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Netherland's Solar Roadway Performing Even Better Than Expected!

BY MATT WILLIAMS | 3 min read

Last year, Scott and Julie Brusaw made headlines when they went public with their idea for building solar-powered LED roadways. Despite skepticism that such a concept would never be practicle, the couple managed to successfully raise $2,249,654 USD (of their original goal of $1 million ) via Indiegogo to finance the construction of their project.

This was just the latest in a long line of sucessful backings for the couple. In 2009, the Brusaws secured a $100,000 grant from the Department of Transportation for their company, Solar Roadways. In February 2010, they built their first panels, a 3.65 x 3.65 meter (12 by 12-foot) array without solar cells, to test whether the underlying electronics would work.

That same year, Solar Roadways won a $50,000 community award through GE's Ecomagination Challenge, giving it another pool of money to keep experimenting. Then, in 2011, the DOT followed up its initial support with a $750,000 grant to assist Solar Roadways in developing a second "parking lot" demonstration array with solar cells, LED lights, and a heating system built in.

The 70m bikepath, which is the world's first, has generated more energy than expected. Credit: solarroadways.com

And as of November of last year, their company began constructing a 70-meter bike path which connects the suburbs of Krommenie and Wormerveer in Amsterdam. This path, which is used by some 2000 cyclists a day, has served as a prototype to test whether larger roadways would work. And after a six-month dry run, the roadway is performing even better than expected.

In short, the 70-metre test bike path has been generating 3,000 kilowatt-hours (kWh) worth of electricity, or enough energy to power a small household for a year. At this rate, and given its scalability, similar roadways could be built along residential roads or even highways, providing enough electricity to power entire neighborhoods or even towns.

"If we translate this to an annual yield, we expect more than the 70kWh per square metre per year," Sten de Wit, spokesman for SolaRoad, said in an interview with Tarek Bazley of Al Jazeera. "We predicted [this] as an upper limit in the laboratory stage. We can therefore conclude that it was a successful first half year."

The Bruslaws standing before the first prototype roadway, which they installed in their driveway. Credit: solarroadways.com

The three-year, 3.5-million Euro (($3.9 million USD) pilot project was a public-private partnership between the Dutch province of Noord-Holland and the engineering firms TNO, Ooms Civiel and Imtech. In addition to testing the roadway's electrical yield, it was also designed to test the materials in real-world conditions to see if they were as impact-resistant, glare-free, and skid-resistant as conventional asphalt.

So far, more than 150,000 cyclists have used the solar-generating part of the bike path, and they barely noticed any difference. The tests have shown that large temperature fluctuations cause the glass coating to shrink, causing part of it to peel off in early winter and early spring. But this coating has since been repaired, and engineers are in the "advanced stage" of the development of an improved top layer.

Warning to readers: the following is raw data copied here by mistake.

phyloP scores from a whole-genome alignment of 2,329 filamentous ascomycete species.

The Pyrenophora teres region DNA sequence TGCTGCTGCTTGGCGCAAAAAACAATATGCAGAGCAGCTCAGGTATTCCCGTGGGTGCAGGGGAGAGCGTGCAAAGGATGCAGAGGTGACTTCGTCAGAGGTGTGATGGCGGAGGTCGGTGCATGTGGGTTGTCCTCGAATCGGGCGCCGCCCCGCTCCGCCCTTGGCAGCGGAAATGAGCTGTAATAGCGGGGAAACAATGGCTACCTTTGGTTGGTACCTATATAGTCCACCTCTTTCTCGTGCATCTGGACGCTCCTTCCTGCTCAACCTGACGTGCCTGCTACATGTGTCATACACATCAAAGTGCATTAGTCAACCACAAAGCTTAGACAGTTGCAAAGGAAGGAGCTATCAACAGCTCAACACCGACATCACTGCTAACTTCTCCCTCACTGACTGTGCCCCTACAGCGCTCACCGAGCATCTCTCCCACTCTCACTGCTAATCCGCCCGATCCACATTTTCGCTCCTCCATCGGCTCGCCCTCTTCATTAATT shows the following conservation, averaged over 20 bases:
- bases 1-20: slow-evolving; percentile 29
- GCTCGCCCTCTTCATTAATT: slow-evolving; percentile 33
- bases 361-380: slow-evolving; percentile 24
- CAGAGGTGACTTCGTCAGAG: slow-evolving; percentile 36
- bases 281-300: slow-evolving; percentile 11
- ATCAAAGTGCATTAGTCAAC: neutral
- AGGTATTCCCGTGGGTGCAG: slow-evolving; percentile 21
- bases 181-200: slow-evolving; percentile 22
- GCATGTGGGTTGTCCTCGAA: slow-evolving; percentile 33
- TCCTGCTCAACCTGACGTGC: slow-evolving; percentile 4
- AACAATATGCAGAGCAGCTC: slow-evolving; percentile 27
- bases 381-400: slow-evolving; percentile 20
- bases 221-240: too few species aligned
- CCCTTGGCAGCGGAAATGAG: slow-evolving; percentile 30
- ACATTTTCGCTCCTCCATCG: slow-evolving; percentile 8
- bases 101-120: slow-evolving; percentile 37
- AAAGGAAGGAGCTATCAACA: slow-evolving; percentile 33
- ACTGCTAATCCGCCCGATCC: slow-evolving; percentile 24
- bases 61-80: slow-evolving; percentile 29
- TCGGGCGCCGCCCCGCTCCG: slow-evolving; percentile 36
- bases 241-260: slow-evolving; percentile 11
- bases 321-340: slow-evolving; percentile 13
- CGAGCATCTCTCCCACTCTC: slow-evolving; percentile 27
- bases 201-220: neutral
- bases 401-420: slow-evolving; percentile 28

Much like the prototype the Brusaws built in their driveway, every solar panel in the bike path consists of a concrete paving slabs embedded with ordinary solar panels and LED lights. These panels are protected by a centimetre-thick layer of transparent, skid-resistant tempered safety glass that can reportedly support up to 113 metric tons (250,000-pounds) in weight..

Artist's concept for a highway system that uses the SolarRoad panels. Credit: solarroadways.com

Having proven that the technology works in a limited context, Solar Roadways hopes to test the technology on smaller municipal roads next. Currently, there are nearly 30,000 square kilometers (18,000 square miles) of roads in the US alone, not to mention as many as 2 billion parking spaces. That works out to some 50,000 square kilometers (31,000 square miles) of usable surface that is just soaking up sun all day long.

However, more tests will have to be conducted to see if the panels are durable enough to accomodate a high volume of automobiles and trucks. As Eric Weaver, a research engineer at the Federal Highway Administration’s research and technology department, told Greentech Media: "We can’t say that it would be safe for roadway vehicular traffic. Further field-traffic evaluation is needed to determine safety and durability performance."

Well, one can certainly hope that those tests prove that the technology is feasible for conventional roads and high-traffic areas. If so, we could be experiencing a solar revolution in a few years time where just about any surface can be converted into a power source. Urban centers would cease being part of the problem of living spaces that have a negative impact on the environment, and would effectively become part of the solution.

And be sure to check out this promotional video from Solar Roadways:

Top Image Credit: Green Tech Media

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